On September 7, 2022, Jimmy Kirby, the Acting Deputy Director of the Financial Crimes Enforcement Network (“FinCEN”), gave remarks during the 2022 Federal Identity Forum & Exposition (“FedID”) on the importance of securing digital identity.

In his opening comments, Kirby emphasized digital identity as “fundamental to the effectiveness of every financial institution’s AML/CFT program.”

As Kirby noted, an “AML/CFT regime that merely accounts for and reacts to new threats, however, is not sufficient.” Accordingly, FinCEN is leveraging BSA data from over 3 million Suspicious Activity Reports (“SARs”) filed in 2021 to categorize, analyze, and quantify identity-related crime. Kirby suggested that there have been potential breakdowns in the identity verification process including verification issues and evasion, identity theft, and other impersonation-related scams across all types of SAR filings.

In 2021, financial institutions reported a substantial increase in potential identity verification, impersonation, and compromise-related suspicious activity and that the dollar values associated with filings related to a variety of cyber and identity related activities have increased dramatically. Kirby highlighted the importance of collaboration between the public and private sectors as critical to idea generation around mitigating the risks associated with innovation related to digital identities. In addition to public-private collaboration, Kirby stressed the importance of expanding partnerships between agencies and regulators “to approach these innovations in a way that recognizes, not only the risks that they pose, but the opportunities that they present.” The same holds true for financial institutions. Banks must dedicate resources to continue to stay a step ahead.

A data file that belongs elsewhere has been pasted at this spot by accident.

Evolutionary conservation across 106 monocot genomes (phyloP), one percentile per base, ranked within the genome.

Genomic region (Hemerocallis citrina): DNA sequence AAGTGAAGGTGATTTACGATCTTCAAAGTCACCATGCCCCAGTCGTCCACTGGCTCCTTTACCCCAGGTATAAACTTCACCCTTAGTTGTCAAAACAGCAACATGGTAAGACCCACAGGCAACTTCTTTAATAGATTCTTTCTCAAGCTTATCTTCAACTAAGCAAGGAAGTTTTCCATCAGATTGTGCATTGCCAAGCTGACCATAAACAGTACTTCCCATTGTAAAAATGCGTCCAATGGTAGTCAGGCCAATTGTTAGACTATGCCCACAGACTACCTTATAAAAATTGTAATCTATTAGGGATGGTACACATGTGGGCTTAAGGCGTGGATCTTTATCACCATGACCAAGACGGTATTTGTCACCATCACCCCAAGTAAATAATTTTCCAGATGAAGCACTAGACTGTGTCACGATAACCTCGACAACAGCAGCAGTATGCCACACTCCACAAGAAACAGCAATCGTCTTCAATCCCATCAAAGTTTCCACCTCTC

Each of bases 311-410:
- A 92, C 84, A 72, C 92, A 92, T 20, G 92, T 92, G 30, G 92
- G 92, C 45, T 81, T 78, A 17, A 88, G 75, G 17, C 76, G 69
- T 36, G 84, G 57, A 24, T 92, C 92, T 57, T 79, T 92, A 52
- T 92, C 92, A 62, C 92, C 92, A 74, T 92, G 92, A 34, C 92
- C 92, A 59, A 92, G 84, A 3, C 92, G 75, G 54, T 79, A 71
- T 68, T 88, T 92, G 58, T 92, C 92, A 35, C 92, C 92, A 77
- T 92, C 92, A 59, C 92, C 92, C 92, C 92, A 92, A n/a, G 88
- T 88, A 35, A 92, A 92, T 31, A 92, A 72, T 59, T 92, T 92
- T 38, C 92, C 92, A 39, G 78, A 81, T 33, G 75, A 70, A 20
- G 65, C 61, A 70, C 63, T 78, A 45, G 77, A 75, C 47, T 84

To be proactive in building secure, privacy-preserving digital identity solutions, financial institutions must continue to coordinate among their cyber security, fraud, and financial crime areas and consider specific digital identity standards as they build out their identity proofing and authentication processes. Financial institutions must also “establish with confidence who their customers are on the front end and throughout the customer relationship” to maintain the integrity of customer identity and ability to “confidently know with whom it is doing business, as well as customers’ confidence that they will not be a victim of identity theft or otherwise defrauded.”

Given FinCEN’s increased focus on digital identity safeguards and identity-related crimes arising out of innovation in the ever-changing digital landscape, financial institutions must take affirmative steps to review the effectiveness of their digital service offerings, take advantage of opportunities to share information and collaborate across the public and private sectors, and improve existing systems and technologies used to detect, respond to and prevent identity related crimes.